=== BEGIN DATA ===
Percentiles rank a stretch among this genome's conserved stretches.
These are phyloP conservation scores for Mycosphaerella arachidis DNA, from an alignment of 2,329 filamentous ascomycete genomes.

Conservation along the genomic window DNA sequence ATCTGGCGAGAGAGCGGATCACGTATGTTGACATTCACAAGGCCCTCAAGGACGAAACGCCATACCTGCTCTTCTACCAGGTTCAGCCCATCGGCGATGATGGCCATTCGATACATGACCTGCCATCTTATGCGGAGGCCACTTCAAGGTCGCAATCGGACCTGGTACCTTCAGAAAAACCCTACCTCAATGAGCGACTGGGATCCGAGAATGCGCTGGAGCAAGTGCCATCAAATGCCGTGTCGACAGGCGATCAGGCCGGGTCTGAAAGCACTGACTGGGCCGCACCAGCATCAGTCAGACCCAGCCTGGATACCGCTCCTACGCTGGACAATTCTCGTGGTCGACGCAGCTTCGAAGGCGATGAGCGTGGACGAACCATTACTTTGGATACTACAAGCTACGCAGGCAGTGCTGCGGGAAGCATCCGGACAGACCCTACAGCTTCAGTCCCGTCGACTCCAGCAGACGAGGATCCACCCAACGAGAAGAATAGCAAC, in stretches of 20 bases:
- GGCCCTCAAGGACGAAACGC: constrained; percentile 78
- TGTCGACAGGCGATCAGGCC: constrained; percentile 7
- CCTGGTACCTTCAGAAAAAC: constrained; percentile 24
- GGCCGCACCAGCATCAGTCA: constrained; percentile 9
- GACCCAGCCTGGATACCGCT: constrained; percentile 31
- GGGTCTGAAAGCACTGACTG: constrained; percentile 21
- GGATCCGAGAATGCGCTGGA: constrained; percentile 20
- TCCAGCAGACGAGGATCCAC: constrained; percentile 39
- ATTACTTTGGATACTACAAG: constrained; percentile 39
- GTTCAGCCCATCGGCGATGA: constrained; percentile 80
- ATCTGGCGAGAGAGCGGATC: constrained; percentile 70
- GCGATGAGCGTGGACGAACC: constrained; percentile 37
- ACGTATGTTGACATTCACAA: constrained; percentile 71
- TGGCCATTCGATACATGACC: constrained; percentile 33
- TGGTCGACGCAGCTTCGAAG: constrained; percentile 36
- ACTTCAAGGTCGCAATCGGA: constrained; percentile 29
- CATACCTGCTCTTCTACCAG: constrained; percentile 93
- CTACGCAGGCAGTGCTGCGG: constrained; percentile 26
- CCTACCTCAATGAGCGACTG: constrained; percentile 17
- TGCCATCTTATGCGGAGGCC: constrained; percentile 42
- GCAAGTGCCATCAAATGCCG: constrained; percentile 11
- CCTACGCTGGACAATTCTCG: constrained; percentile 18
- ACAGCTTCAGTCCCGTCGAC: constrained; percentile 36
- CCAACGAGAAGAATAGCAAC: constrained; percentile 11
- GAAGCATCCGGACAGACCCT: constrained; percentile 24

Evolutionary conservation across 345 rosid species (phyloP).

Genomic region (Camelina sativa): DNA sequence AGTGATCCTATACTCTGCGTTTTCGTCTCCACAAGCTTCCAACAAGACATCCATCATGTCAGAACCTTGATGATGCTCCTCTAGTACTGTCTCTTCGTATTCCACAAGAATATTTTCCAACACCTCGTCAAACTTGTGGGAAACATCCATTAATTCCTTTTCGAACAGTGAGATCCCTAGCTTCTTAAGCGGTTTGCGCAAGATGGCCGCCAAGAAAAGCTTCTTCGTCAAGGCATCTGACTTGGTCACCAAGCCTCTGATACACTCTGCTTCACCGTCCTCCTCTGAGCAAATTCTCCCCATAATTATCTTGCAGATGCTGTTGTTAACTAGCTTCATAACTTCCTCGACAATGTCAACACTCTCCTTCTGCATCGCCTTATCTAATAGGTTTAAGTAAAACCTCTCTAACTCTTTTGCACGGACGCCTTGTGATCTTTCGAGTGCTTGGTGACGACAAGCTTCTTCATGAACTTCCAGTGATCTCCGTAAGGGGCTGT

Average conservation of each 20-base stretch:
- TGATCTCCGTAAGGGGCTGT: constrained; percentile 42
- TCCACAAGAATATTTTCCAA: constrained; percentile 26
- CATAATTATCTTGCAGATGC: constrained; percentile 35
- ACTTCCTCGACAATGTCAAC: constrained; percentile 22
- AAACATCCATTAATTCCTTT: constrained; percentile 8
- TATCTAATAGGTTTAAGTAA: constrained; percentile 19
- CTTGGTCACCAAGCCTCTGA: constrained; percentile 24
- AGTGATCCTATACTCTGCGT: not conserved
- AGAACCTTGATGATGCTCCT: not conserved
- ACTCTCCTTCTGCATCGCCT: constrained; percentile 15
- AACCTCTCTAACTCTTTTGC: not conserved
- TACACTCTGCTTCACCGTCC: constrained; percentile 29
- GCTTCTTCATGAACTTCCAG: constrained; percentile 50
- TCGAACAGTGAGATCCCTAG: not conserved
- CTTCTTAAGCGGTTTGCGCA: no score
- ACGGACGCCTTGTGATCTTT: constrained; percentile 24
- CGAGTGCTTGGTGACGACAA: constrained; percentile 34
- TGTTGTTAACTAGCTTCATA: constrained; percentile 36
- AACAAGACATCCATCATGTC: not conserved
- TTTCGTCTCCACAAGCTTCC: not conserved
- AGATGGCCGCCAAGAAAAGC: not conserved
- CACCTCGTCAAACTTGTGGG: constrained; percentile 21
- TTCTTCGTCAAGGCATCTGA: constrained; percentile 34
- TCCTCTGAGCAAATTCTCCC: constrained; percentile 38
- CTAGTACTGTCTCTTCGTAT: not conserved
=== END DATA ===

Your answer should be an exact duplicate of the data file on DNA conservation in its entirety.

Percentiles rank a stretch among this genome's conserved stretches.
These are phyloP conservation scores for Mycosphaerella arachidis DNA, from an alignment of 2,329 filamentous ascomycete genomes.

Conservation along the genomic window DNA sequence ATCTGGCGAGAGAGCGGATCACGTATGTTGACATTCACAAGGCCCTCAAGGACGAAACGCCATACCTGCTCTTCTACCAGGTTCAGCCCATCGGCGATGATGGCCATTCGATACATGACCTGCCATCTTATGCGGAGGCCACTTCAAGGTCGCAATCGGACCTGGTACCTTCAGAAAAACCCTACCTCAATGAGCGACTGGGATCCGAGAATGCGCTGGAGCAAGTGCCATCAAATGCCGTGTCGACAGGCGATCAGGCCGGGTCTGAAAGCACTGACTGGGCCGCACCAGCATCAGTCAGACCCAGCCTGGATACCGCTCCTACGCTGGACAATTCTCGTGGTCGACGCAGCTTCGAAGGCGATGAGCGTGGACGAACCATTACTTTGGATACTACAAGCTACGCAGGCAGTGCTGCGGGAAGCATCCGGACAGACCCTACAGCTTCAGTCCCGTCGACTCCAGCAGACGAGGATCCACCCAACGAGAAGAATAGCAAC, in stretches of 20 bases:
- GGCCCTCAAGGACGAAACGC: constrained; percentile 78
- TGTCGACAGGCGATCAGGCC: constrained; percentile 7
- CCTGGTACCTTCAGAAAAAC: constrained; percentile 24
- GGCCGCACCAGCATCAGTCA: constrained; percentile 9
- GACCCAGCCTGGATACCGCT: constrained; percentile 31
- GGGTCTGAAAGCACTGACTG: constrained; percentile 21
- GGATCCGAGAATGCGCTGGA: constrained; percentile 20
- TCCAGCAGACGAGGATCCAC: constrained; percentile 39
- ATTACTTTGGATACTACAAG: constrained; percentile 39
- GTTCAGCCCATCGGCGATGA: constrained; percentile 80
- ATCTGGCGAGAGAGCGGATC: constrained; percentile 70
- GCGATGAGCGTGGACGAACC: constrained; percentile 37
- ACGTATGTTGACATTCACAA: constrained; percentile 71
- TGGCCATTCGATACATGACC: constrained; percentile 33
- TGGTCGACGCAGCTTCGAAG: constrained; percentile 36
- ACTTCAAGGTCGCAATCGGA: constrained; percentile 29
- CATACCTGCTCTTCTACCAG: constrained; percentile 93
- CTACGCAGGCAGTGCTGCGG: constrained; percentile 26
- CCTACCTCAATGAGCGACTG: constrained; percentile 17
- TGCCATCTTATGCGGAGGCC: constrained; percentile 42
- GCAAGTGCCATCAAATGCCG: constrained; percentile 11
- CCTACGCTGGACAATTCTCG: constrained; percentile 18
- ACAGCTTCAGTCCCGTCGAC: constrained; percentile 36
- CCAACGAGAAGAATAGCAAC: constrained; percentile 11
- GAAGCATCCGGACAGACCCT: constrained; percentile 24

Evolutionary conservation across 345 rosid species (phyloP).

Genomic region (Camelina sativa): DNA sequence AGTGATCCTATACTCTGCGTTTTCGTCTCCACAAGCTTCCAACAAGACATCCATCATGTCAGAACCTTGATGATGCTCCTCTAGTACTGTCTCTTCGTATTCCACAAGAATATTTTCCAACACCTCGTCAAACTTGTGGGAAACATCCATTAATTCCTTTTCGAACAGTGAGATCCCTAGCTTCTTAAGCGGTTTGCGCAAGATGGCCGCCAAGAAAAGCTTCTTCGTCAAGGCATCTGACTTGGTCACCAAGCCTCTGATACACTCTGCTTCACCGTCCTCCTCTGAGCAAATTCTCCCCATAATTATCTTGCAGATGCTGTTGTTAACTAGCTTCATAACTTCCTCGACAATGTCAACACTCTCCTTCTGCATCGCCTTATCTAATAGGTTTAAGTAAAACCTCTCTAACTCTTTTGCACGGACGCCTTGTGATCTTTCGAGTGCTTGGTGACGACAAGCTTCTTCATGAACTTCCAGTGATCTCCGTAAGGGGCTGT

Average conservation of each 20-base stretch:
- TGATCTCCGTAAGGGGCTGT: constrained; percentile 42
- TCCACAAGAATATTTTCCAA: constrained; percentile 26
- CATAATTATCTTGCAGATGC: constrained; percentile 35
- ACTTCCTCGACAATGTCAAC: constrained; percentile 22
- AAACATCCATTAATTCCTTT: constrained; percentile 8
- TATCTAATAGGTTTAAGTAA: constrained; percentile 19
- CTTGGTCACCAAGCCTCTGA: constrained; percentile 24
- AGTGATCCTATACTCTGCGT: not conserved
- AGAACCTTGATGATGCTCCT: not conserved
- ACTCTCCTTCTGCATCGCCT: constrained; percentile 15
- AACCTCTCTAACTCTTTTGC: not conserved
- TACACTCTGCTTCACCGTCC: constrained; percentile 29
- GCTTCTTCATGAACTTCCAG: constrained; percentile 50
- TCGAACAGTGAGATCCCTAG: not conserved
- CTTCTTAAGCGGTTTGCGCA: no score
- ACGGACGCCTTGTGATCTTT: constrained; percentile 24
- CGAGTGCTTGGTGACGACAA: constrained; percentile 34
- TGTTGTTAACTAGCTTCATA: constrained; percentile 36
- AACAAGACATCCATCATGTC: not conserved
- TTTCGTCTCCACAAGCTTCC: not conserved
- AGATGGCCGCCAAGAAAAGC: not conserved
- CACCTCGTCAAACTTGTGGG: constrained; percentile 21
- TTCTTCGTCAAGGCATCTGA: constrained; percentile 34
- TCCTCTGAGCAAATTCTCCC: constrained; percentile 38
- CTAGTACTGTCTCTTCGTAT: not conserved